A football hooligan is a spectator who initiates fights in the stands against other belligerents. A hockey hooligan, or goon, is a team’s enforcer paid to intimidate and kick your cul around the rink. Mark my words: Michael Dowse‘s Goon (2011) will be a cult classic for years to come.
The based-on-a-true-story film begins as Doug Glatt (Seann William Scott) realizes he is the outcast of his family due to his lack of intelligence and possessing of no true talents. However, as a bouncer at a local bar, he quickly realizes that he has the knack for connecting his fists to other people’s faces. This realization also comes to the attention of a local hockey team’s head coach who recruits Glatt to be the team’s goon. The decision seems futile after watching Glatt’s first attempt on skates and introduction to his future teammates. However, it doesn’t take long into his first game to earn his teammates confidence in a sport measured by someone’s toughness. Glatt thrives in his role as the team’s goon, but still yearns for more. As his undying support for his team and teammates expands, so do his talents, confidence, and popularity.
Aside from Glatt’s pursuit to find self-purpose, his character runs parallel to his roommate Xavier LaFlamme (Marc-Andre Grondin). LaFlamme was a once promising player on his way to the NHL until a mid-ice check from the biggest enforcer in hockey, Ross Rhea (Liev Schreiber), leaves LaFlamme’s confidence shattered. Glatt’s character has always looked up to Rhea for his toughness and ferocity. It is when Glatt and Rhea meet in a small diner that the film’s final stage is set for the two heavyweights. Rhea tells Glatt: “You have my respect. Whatever that means to you, you got it. But, know this shit hard. If ever there comes a time when it gets down to the morrow, and it’s you and me. Kid, I will lay you the fuck out.” Stars have aligned and as Rhea begins retirement, Glatt now has the opportunity to battle his hero and prove himself to his family and teammates.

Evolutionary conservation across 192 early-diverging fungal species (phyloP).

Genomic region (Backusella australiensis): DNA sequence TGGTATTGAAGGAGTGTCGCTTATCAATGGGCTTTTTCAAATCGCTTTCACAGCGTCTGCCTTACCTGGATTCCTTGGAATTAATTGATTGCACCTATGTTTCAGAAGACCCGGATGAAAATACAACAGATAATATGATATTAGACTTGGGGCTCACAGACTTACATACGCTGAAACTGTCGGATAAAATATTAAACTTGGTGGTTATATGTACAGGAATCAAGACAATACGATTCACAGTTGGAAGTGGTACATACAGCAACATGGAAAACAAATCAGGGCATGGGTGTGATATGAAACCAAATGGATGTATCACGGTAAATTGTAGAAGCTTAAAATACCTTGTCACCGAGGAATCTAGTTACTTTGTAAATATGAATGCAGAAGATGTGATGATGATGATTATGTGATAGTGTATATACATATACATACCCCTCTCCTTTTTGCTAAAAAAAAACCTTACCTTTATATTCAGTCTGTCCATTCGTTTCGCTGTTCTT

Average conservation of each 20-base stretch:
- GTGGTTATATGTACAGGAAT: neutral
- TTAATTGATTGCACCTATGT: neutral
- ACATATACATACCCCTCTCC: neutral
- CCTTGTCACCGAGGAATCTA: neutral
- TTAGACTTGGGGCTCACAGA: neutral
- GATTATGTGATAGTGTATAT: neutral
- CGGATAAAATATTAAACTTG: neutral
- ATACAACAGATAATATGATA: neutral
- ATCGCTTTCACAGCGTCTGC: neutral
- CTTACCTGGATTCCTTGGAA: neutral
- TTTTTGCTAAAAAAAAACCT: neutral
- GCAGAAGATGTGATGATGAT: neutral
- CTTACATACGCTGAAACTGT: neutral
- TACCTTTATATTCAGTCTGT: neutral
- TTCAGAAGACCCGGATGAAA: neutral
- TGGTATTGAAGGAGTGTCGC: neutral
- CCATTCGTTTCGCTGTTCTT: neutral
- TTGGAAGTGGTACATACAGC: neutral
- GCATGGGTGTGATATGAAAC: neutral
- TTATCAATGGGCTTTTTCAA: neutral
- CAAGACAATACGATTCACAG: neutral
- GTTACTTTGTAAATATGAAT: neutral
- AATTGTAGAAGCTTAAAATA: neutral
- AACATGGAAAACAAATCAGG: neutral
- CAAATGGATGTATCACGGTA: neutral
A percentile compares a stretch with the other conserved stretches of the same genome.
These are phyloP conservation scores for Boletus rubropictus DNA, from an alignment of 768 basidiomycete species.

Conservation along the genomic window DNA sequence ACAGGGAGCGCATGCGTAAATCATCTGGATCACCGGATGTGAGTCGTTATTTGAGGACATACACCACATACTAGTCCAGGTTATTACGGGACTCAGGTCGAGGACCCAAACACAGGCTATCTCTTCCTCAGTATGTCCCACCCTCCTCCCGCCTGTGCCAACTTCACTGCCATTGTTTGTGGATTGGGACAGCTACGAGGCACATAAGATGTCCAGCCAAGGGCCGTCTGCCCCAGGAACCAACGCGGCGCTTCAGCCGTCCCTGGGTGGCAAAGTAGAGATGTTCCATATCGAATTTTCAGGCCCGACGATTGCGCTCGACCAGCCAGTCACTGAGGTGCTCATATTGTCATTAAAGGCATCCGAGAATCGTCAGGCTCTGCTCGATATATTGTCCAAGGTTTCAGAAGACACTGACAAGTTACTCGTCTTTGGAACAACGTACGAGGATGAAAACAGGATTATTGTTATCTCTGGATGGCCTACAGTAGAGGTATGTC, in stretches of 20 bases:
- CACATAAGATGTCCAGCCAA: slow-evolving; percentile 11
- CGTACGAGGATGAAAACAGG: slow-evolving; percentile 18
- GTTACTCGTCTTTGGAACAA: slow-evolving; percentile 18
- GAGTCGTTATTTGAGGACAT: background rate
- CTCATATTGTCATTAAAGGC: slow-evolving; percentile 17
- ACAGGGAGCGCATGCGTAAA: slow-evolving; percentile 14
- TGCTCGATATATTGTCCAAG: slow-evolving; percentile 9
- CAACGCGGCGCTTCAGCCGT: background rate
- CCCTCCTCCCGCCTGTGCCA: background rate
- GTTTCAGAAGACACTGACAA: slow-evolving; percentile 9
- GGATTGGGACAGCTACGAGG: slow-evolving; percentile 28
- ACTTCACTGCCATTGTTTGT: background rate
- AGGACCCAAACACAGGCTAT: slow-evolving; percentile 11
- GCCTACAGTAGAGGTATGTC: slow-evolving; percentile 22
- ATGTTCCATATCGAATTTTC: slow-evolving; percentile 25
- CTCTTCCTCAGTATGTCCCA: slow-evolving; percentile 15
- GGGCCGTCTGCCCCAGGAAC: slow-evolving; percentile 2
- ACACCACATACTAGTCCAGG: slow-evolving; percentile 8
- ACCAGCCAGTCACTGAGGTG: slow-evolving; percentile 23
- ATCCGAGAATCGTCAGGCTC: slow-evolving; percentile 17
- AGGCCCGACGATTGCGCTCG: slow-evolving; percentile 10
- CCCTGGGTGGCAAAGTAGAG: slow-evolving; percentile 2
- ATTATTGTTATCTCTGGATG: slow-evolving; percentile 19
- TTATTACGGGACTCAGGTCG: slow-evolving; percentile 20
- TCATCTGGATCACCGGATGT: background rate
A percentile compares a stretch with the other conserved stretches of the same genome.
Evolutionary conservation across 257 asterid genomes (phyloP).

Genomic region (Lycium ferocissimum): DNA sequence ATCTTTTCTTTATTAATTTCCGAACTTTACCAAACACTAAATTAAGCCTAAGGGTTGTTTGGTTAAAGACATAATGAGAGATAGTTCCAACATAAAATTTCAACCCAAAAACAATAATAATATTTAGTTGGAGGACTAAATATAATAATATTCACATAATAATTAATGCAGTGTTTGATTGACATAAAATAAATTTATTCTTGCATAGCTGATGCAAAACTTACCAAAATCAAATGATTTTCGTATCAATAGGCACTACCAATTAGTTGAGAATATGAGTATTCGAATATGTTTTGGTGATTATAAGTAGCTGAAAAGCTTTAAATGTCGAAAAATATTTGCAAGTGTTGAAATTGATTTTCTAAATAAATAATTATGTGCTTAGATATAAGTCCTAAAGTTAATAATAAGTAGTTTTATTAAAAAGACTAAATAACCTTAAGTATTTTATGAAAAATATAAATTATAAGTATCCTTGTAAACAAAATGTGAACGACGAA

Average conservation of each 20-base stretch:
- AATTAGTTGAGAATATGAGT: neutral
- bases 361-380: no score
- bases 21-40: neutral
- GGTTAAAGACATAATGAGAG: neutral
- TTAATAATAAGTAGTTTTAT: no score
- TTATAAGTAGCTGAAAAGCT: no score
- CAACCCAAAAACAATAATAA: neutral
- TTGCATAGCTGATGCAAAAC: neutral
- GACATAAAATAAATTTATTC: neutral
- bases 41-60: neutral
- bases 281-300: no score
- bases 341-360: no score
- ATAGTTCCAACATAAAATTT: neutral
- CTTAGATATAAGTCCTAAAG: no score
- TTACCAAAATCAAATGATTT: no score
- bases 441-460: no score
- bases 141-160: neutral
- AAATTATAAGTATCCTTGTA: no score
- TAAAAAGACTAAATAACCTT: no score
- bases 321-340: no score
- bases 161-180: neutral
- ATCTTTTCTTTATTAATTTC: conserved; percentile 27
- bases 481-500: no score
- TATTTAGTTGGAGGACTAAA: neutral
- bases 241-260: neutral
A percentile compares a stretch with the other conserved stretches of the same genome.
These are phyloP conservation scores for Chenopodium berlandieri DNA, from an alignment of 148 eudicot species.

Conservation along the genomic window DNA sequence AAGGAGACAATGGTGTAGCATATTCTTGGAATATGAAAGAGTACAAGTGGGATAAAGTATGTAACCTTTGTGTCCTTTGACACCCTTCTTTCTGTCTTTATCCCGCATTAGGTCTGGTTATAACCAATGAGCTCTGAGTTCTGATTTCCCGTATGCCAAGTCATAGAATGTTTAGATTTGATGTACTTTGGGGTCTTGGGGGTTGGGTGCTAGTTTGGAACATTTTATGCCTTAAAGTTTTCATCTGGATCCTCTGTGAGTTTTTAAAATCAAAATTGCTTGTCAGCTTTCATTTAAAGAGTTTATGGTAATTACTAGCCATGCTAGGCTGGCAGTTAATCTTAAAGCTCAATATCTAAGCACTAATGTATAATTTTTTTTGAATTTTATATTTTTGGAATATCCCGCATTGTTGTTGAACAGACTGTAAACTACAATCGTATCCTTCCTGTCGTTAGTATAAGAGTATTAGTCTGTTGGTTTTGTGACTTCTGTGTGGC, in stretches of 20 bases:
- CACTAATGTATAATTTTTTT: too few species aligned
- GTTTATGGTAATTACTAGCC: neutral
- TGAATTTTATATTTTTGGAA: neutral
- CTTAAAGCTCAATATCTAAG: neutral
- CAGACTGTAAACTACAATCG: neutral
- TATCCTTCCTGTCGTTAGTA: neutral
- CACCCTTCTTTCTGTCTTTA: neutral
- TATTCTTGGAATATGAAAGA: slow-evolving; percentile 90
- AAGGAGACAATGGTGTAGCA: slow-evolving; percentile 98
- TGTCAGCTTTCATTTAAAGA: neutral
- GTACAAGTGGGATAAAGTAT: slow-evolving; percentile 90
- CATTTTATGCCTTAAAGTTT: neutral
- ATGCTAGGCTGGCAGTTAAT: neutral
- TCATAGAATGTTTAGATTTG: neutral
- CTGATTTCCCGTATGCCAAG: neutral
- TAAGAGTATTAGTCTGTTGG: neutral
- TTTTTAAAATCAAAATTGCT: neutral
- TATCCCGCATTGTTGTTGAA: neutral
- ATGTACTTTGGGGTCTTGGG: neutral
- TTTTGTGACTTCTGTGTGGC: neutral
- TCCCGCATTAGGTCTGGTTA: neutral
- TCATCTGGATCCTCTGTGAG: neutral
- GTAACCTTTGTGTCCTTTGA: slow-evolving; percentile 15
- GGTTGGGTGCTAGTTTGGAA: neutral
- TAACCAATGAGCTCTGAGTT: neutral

Goon is unique in the way that it sticks to the story and it’s characters. Each of the characters remains the same as they were in the beginning of the film. However, it was the emergence of a new teammate or situation that allowed them to reach their potential. This film always seemed like it was about to become overly quirky or even mundane, but the film never loses your attention. Once the ending comes, you are actually looking forward to a tooth-loosening fight.
Goon is one the best sports films I’ve seen in recent times.